Transcripted Summary

Back when I first started as an automation developer, in order to set up tests to be run headlessly, we used PhantomJS.



If you wanted the test to run on our Continuous Integration Environment, where you wouldn't actually have a human looking at the test while it's being run, to not have to open up a browser and wait, and go to another page, and wait, it saved a lot of time.

PhantomJS used JavaScript, but what if you were using Ruby?

That's why Poltergeist was created, a PhantomJS driver for Capybara.



With Poltergeist, you were able to see status codes of a page, such as 200 OK, or 404. You were able to see response headings, save screenshots, set up drivers.

But this all went by the wayside when Headless Chrome came out.



Starting in Chrome version 59, back in 2017, the Chrome browser had a feature which allowed you to automatically run your tests headlessly. In order to set it up, you just give Chrome the --headless option.

We just saw in our last example, that Capybara makes this even easier by allowing us to set the Capybara browser to Selenium Chrome Headless (Capybara.default_driver = :selenium_chrome_headless ).

Thomas Walpole, the Head Developer of Capybara, has just released his own version of the Poltergeist RubyGem, which he is calling, Apparition.

Going to the GitHub page of Capybara, and scrolling down, under drivers you can see Apparition.

Let's go into Apparitions GitHub site.



Like Poltergeist before it, it provides you with many different ways of investigating the page, such as taking a look at the status codes, the response headers, methods that allow you to scroll to the top of the page, to the left, and gives you basic authorization handling.

It allows you to take screenshots. Click precise coordinates, inspect network traffic, and set, remove, and clear cookies. And even provides URL blacklisting and white listing.

It's still new, so if you want to experiment with it and find a bug, they provide ways for you to file a bug report.

Let's take a look at a test I created.

Going into Advanced Topics...

In the Apparition Driver, we set up the Gemfile, which now includes Apparition pointing to Thomas Walpole's GitHub site, as according to his instructions.


# Example Test with Capybara + RSpec – Apparition: Gemfile

source 'https://rubygems.org'

gem 'capybara', '~> 3.13', '>= 3.13.2'
gem 'rspec', '~> 3.8'
gem 'apparition', github: 'twalpole/apparition'
gem 'selenium-webdriver', '~> 3.141'

For the spec_helper, we've set the default driver and the driver scope driver both to Apparition, making sure to require the Capybara operation Ruby gem.


# Example Test with Capybara + RSpec – Apparition: Spec_helper.rb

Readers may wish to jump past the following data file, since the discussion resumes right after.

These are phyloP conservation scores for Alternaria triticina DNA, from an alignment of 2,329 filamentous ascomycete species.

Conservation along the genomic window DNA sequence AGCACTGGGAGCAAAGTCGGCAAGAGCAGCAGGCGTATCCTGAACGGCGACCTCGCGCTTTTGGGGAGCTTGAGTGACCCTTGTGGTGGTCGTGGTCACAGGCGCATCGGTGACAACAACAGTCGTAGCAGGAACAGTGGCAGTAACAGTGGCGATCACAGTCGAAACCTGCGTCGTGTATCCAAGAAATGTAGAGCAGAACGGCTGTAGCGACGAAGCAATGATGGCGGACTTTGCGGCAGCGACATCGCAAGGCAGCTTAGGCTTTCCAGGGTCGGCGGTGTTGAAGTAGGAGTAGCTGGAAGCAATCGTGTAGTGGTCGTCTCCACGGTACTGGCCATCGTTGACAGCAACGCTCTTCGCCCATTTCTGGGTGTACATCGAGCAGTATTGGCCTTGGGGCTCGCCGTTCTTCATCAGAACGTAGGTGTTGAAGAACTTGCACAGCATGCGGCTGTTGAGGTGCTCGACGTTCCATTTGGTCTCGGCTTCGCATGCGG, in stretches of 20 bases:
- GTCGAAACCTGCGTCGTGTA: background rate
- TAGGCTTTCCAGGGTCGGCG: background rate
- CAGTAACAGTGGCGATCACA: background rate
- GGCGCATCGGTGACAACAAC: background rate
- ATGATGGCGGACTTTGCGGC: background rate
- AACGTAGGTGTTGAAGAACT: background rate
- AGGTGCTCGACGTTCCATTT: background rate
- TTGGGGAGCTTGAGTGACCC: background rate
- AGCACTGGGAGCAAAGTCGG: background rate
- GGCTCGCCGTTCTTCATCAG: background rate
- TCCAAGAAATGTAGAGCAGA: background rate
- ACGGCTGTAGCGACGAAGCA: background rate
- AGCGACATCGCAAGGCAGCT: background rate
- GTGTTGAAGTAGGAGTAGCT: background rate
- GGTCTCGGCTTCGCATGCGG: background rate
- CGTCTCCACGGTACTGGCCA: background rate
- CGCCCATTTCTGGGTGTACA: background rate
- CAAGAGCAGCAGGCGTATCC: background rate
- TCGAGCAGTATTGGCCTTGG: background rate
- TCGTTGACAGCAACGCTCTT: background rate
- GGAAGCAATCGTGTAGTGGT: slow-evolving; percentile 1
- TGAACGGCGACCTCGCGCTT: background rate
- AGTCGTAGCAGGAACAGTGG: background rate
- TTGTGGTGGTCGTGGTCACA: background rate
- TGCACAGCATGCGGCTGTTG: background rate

require 'bundler'
require 'capybara/dsl'
require 'capybara/rspec'
require 'capybara/apparition'

Bundler.setup(:default)
Bundler.require

Capybara.default_driver = :apparition
Capybara.javascript_driver = :apparition

Capybara.app_host = 'https://the-internet.herokuapp.com'
Capybara.default_max_wait_time = 10

RSpec.configure do |config|
  config.formatter = :documentation
end

Let's test this feature with 3 different scenarios:

  • Taking a screenshot of the Welcome to the Internet homepage
  • Verifying that the http status code is “OK 200”
  • Confirming that the response header is actually the version “tech.html”

# Example Test with Capybara + RSpec – Apparition: 01_visit_home_spec.rb

feature 'Visit The-Internet Home Page' do
  background do
    visit '/'
  end

  scenario 'Take Screenshot: Welcome to the-internet' do
    expect(page).to have_content('Welcome to the-internet')
    screenshot_name = "screenshot_" + Time.now.to_s
    save_screenshot("../screenshots/#{screenshot_name}.png")
  end

  scenario 'HTTP Status Code: OK 200' do
    expect(page).to have_content('Welcome to the-internet')
    expect(page.status_code).to eq(200)
  end

  scenario 'Response Headers: Content-Type => text/html;charset=utf-8' do
    expect(page).to have_content('Welcome to the-internet')
    expect(page.response_headers).to include("Content-Type" => "text/html;charset=utf-8")
    puts "Response Headers: #{page.response_headers}"
  end
end

For the first test, we're going to call the screenshot, “screenshot_” and then append the time to the name of the file, converting the time to a String. Then we're going to save the screenshot as a PNG file.

For the next test, we're going to go to the main page, wait for the header to display, then, after it does, we're going to expect the page status code to equal 200.

And for the third test, we're going to expect one of the response headers to include that the content type is “text.html”. Then we're going to print to the screen, all the response headers for the page.

Okay, in our project, we're going to go to the Advanced Topics folder…

  • We're going to change the directory to the Apparition driver project: cd 03_apparition_driver

  • And we're going to have bundler execute our spec tests in the folder spec features with our visit the homepage: bundle exec rspec spec/features/01_visit_home_spec.rb

Let's kick it off.



Let's take a look at the results of the first test, taking the screenshot.

In our screenshots folder, we see a screenshot with today's time, 2019, April 1st, at 12:19, and you can see the screenshot is exactly of the homepage.



For our second test, you can see that the status code was 200.

Next you can see all the response headers for the webpage.,



Connection type, content type, content length, the date the page was accessed, and even the cookie that Capybara is using to set the session.



With our test, we were checking that this content type was showing up, that it was of type “text.html”, and we can see it passed.



Resources



:::tip Quiz The quiz for this chapter can be found in section 7.4 :::